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[en] The Lead-Lithium cooled Ceramic Breeder - Test Blanket Module (LLCB-TBM) concept has been proposed by India for testing at the International Thermonuclear Experimental Reactor (ITER). Indian Reduced Activation Ferritic-Martensitic Steel (IN RAFMS) has been chosen as a candidate structural material for the Indian LLCB-TBM whereas Lead-17atom% Lithium eutectic (Pb-17Li) will be used as the coolant, neutron multiplier and tritium breeder. An important issue arising from the use of Pb-17Li is the corrosion of containment material and its deleterious effect on the mechanical properties. Ferritic-martensitic (FM) steels; especially the reduced activation varieties; are expected to serve better under fusion reactor environment due to development of lesser swelling and thermal stresses. Nevertheless, the corrosion compatibility of IN RAFMS with Pb-17Li will be an important factor with respect to its qualification for the Indian TBM. In this regard, experiments were conducted in a Rotating Disc Corrosion Test Facility and a Forced circulation loop; where IN RAFMS material in normalized and tempered condition was exposed to molten Pb-17Li for a maximum duration of 5000 h. An IN RAFMS disc was rotated in a Pb-17Li bath under isothermal conditions at 773K in the Rotating Disc test facility whereas rectangular IN RAFMS samples were exposed to flowing Pb-17Li at 773K in the Electromagnetic Pump Driven Lead Lithium Loop (EMPPIL) wherein a gradient of 200 K was maintained between the high and the low temperature regions. Weight losses of exposed samples were measured after the experiments. It was observed that IN RAFMS material corroded at a rate of 1.02 µg/cm"2.h in the rotating disc test facility whereas a corrosion rate of 4.74 µg/cm"2.h was noted for the samples extracted from forced circulation loop. The samples have been further analyzed with the help of Optical Microscopy and Scanning Electron Microscope-Energy Dispersive Spectrometry (SEM-EDS). The results obtained from the above studies will be compared and discussed in the present paper. (author)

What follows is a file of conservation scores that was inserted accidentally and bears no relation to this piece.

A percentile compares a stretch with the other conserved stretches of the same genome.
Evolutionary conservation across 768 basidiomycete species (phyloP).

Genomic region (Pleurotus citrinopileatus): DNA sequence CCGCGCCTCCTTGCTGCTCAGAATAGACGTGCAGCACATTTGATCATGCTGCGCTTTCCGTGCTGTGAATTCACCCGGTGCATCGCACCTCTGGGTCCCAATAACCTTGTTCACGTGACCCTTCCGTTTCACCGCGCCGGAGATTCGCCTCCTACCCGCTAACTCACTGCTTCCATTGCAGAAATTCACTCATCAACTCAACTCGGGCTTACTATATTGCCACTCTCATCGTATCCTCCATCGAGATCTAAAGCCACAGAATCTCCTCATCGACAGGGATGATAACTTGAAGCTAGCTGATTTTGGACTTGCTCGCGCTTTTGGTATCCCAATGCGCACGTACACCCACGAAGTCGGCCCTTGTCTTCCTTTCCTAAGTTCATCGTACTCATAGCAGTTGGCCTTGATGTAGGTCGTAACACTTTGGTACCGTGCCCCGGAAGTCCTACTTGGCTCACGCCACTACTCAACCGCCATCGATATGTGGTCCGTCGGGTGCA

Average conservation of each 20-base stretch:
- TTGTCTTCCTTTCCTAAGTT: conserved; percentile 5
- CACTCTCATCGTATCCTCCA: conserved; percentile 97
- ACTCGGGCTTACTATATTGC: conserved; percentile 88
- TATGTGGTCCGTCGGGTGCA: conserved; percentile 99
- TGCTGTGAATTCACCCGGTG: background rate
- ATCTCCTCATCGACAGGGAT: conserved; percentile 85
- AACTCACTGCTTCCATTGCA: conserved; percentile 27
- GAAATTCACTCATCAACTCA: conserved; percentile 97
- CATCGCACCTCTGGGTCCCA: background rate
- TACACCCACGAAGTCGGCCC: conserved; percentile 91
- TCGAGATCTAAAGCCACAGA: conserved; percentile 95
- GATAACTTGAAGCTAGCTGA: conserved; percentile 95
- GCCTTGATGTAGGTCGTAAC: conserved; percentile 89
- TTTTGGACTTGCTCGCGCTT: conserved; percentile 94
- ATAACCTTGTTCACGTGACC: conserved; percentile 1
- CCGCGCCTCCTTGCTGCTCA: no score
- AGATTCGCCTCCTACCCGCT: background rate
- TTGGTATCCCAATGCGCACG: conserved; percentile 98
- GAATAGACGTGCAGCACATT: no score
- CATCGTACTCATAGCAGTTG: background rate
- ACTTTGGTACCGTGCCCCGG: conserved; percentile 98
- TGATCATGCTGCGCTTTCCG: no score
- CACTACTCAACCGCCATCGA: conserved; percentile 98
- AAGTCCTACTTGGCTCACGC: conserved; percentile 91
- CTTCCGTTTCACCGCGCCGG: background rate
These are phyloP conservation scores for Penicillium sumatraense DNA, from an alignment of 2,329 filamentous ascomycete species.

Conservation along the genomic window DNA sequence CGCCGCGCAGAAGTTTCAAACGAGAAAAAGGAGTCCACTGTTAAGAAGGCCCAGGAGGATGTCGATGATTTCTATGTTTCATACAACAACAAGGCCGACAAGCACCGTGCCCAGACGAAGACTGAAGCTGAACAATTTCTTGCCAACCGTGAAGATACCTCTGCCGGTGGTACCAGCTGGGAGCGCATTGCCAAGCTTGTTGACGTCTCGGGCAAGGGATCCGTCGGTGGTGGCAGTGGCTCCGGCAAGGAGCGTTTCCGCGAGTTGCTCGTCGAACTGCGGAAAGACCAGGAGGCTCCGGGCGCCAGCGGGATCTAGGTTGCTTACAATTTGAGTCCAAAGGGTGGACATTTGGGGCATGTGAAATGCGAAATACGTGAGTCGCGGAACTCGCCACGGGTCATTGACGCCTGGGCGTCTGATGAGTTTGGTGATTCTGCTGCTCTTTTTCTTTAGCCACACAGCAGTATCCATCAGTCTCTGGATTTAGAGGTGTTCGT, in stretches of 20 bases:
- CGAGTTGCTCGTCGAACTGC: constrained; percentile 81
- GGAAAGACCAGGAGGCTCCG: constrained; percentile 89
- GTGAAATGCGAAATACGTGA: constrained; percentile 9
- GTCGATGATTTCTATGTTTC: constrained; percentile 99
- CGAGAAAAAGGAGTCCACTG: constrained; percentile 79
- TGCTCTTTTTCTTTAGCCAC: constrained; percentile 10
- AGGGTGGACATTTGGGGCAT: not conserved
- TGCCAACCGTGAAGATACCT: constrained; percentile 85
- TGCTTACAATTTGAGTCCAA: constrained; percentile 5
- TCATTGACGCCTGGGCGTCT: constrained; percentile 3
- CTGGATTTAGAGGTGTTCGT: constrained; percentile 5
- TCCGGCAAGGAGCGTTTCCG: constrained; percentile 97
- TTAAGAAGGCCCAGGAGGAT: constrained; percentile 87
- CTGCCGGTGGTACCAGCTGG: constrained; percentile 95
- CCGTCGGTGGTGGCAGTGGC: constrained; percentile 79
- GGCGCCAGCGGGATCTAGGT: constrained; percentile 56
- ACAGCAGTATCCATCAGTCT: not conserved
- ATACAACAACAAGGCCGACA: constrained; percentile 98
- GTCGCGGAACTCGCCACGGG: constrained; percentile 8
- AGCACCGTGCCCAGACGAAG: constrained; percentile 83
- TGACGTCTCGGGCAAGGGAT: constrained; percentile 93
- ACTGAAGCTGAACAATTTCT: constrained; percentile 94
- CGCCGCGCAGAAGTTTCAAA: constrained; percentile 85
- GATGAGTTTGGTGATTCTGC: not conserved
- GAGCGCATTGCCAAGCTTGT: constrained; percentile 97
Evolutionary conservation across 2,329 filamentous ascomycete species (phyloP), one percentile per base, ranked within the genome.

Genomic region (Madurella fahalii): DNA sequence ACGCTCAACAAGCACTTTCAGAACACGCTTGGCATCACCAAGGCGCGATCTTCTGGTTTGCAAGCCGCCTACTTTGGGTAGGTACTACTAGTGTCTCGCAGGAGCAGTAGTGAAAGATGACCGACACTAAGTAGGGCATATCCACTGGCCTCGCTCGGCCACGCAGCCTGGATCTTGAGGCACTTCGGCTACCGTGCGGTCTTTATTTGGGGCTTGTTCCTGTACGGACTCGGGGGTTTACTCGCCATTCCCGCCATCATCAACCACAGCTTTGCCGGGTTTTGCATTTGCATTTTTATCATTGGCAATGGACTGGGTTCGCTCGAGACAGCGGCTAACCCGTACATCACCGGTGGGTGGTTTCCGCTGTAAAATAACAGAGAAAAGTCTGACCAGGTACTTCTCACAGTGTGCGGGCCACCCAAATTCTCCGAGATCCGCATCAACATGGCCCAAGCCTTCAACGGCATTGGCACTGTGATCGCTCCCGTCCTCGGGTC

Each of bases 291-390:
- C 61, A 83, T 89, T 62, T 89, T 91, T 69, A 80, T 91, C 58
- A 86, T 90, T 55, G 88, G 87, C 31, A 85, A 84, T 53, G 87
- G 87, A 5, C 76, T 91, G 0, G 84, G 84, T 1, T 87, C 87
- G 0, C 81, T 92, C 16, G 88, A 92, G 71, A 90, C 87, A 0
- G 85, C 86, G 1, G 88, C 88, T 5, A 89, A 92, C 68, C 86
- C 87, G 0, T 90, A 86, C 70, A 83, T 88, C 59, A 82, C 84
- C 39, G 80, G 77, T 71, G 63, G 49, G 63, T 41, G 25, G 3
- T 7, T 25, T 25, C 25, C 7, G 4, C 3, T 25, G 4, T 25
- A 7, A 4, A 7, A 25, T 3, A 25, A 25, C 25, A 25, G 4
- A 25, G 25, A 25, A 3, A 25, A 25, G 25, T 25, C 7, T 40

[en] The work was devoted to development of the experimental unit for measurement and comparison of tritium permeation rates through bare and protected martensitic steel tubes. Both out-of-pile deuterium gas driven experiments and in-pile tritium permeation experiments were performed. The permeation reduction factor was estimated to be not less than 50 in both series. A few in-pile experiments of 6 h of duration each were performed in a high flux reactor. No degradation of the protection layer was observed for this period